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I have a function. It is being triggered from many other functions in the script. Sometimes very rapid and maybe almost simultaneously

How can I prevent it from being triggered too rapidly within short time? By setting a delay or timer of some sort? I want to minimize the database calls the function is making

But there should be no delay in the function if it's not needed.. Meaning: First call = no delay. All other calls = only delay if previous call was less than x seconds ago. And if the delay is set to let's say 5 seconds, the function should only wait 1 second if the previous call was made 4 seconds ago.. Hope you understand what I mean ;)

function checkusers() {

    $.ajax({
        url: '/checkusers_in_db.php',
        type: 'POST'
    });

};
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possible duplicate of How to prevent excessive function calls in JQuery –  Felix Kling Jun 11 '12 at 12:21
    
You can use counter somwthing like var myCall = 0; then myCall++; inside function loop and then proceed as required –  swapnesh Jun 11 '12 at 12:22
    
Will the call return different results each time? I.e. can you 'cache' the result on the client for X amount of seconds? –  avesse Jun 11 '12 at 12:23
    
You can (i) add your AJAX calls to a queue (ii) de-queue and process requests using setInterval –  Salman A Jun 11 '12 at 12:23

4 Answers 4

Underscore.js has method debounce, that could be helpful here

debounce_.debounce(function, wait, [immediate]) Creates and returns a new debounced version of the passed function that will postpone its execution until after wait milliseconds have elapsed since the last time it was invoked. Useful for implementing behavior that should only happen after the input has stopped arriving. For example: rendering a preview of a Markdown comment, recalculating a layout after the window has stopped being resized, and so on.

http://underscorejs.org/#debounce

Use like this:

checkusers_with_delay = _.debounce(checkusers, how_much_delay);

and then use the checkusers_with_delay in all those multitudes of other functions

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this of course requires you to include underscore.js in you webpage, but it's a great library anyway –  jakee Jun 11 '12 at 12:25
    
On a closer look, the throttle-function that is documented above debounce fits the bill even better –  jakee Jun 11 '12 at 12:43

You could consider the COMET pattern (long polling)

Refactor checkusers so it looks at your users cache rather than call via AJAX. As a separate piece of code have an AJAX call into the PHP page, which upon return refreshes your user cache.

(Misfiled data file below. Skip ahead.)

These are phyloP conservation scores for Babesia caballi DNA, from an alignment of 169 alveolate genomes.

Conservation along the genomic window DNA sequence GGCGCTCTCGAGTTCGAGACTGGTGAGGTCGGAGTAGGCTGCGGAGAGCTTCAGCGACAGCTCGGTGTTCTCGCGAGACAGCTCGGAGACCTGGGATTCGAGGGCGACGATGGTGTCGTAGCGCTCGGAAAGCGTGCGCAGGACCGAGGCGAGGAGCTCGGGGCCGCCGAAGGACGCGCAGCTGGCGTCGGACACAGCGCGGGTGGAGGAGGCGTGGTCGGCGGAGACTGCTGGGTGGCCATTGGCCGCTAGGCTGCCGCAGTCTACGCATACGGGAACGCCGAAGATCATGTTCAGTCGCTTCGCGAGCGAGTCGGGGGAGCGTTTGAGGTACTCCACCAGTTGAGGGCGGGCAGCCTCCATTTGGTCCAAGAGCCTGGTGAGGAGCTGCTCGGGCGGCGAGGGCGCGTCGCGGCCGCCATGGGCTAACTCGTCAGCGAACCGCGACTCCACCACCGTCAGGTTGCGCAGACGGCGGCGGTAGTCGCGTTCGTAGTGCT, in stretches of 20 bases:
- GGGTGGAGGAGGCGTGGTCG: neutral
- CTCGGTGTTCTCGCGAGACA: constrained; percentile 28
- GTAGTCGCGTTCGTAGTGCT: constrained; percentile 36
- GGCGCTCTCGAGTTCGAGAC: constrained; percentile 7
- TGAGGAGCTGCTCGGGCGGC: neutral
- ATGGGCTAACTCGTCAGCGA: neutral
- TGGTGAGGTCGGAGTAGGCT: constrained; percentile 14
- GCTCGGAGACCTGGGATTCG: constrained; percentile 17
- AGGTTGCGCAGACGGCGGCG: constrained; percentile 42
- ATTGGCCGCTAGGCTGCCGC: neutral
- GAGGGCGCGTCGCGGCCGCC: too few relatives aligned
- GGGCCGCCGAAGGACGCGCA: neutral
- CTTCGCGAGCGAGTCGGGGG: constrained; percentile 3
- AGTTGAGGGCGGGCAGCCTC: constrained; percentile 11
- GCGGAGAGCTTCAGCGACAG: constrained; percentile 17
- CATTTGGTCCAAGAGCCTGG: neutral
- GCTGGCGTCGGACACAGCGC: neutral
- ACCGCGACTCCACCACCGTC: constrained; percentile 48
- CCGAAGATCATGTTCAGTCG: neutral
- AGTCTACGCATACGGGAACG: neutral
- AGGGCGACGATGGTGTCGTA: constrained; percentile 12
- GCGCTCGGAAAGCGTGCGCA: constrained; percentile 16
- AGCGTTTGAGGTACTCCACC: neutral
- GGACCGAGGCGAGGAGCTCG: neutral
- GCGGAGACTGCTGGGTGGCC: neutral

The secret is that the PHP could "hold" the HTTP request until it has some/enough data to send back to your page. Then upon receipt of the response, your page makes another AJAX request, rinse and repeat.

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I built my own resize function that:

  • Prevent a function from being fired too rapidly by using this by Paul Irish
  • Can be bound on all selectors (not just $(window)) by using this bu Ben Alman

simply import this code:

/*
 * jQuery resize event - v1.1 - 3/14/2010
 * http://benalman.com/projects/jquery-resize-plugin/
 *
 * Copyright (c) 2010 "Cowboy" Ben Alman
 * Dual licensed under the MIT and GPL licenses.
 * http://benalman.com/about/license/
 */
(function($,sr){

    // debouncing function from John Hann
    // http://unscriptable.com/index.php/2009/03/20/debouncing-javascript-methods/
    var debounce = function (func, threshold, execAsap) {
        var timeout;

        return function debounced () {
            var obj = this, args = arguments;
            function delayed () {
                if (!execAsap)
                    func.apply(obj, args);
                timeout = null;
            };

            if (timeout)
                clearTimeout(timeout);
            else if (execAsap)
                func.apply(obj, args);

            timeout = setTimeout(delayed, threshold || 500);
        };
    }
    // resize
    jQuery.fn[sr] = function(fn){  return fn ? this.bind('resize', debounce(fn)) : this.trigger(sr); };

})(jQuery,'resize');

and then import the Ben Alman resize() event.

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This will trigger the ajax if it hasn't run in the last 30 seconds.

var last_checkuser_time = new Date();  

function checkusers() {

    var now = new Date();
    var timeout = now.setSeconds(now.getSeconds() - 30);
    if (last_checkuser_time < timeout) {

        $.ajax({
            url: '/checkusers_in_db.php',
            type: 'POST'
        });
        last_checkuser_time = new Date();
    }

};
share|improve this answer
    
Will this queue calls to the function or simply not run if last call was less than 30 seconds ago? –  mowgli Jun 11 '12 at 12:42
    
Forget my question. This looks good. Will try it later ;) –  mowgli Jun 11 '12 at 12:59
    
But this will also delay the first call? –  mowgli Jun 12 '12 at 11:03

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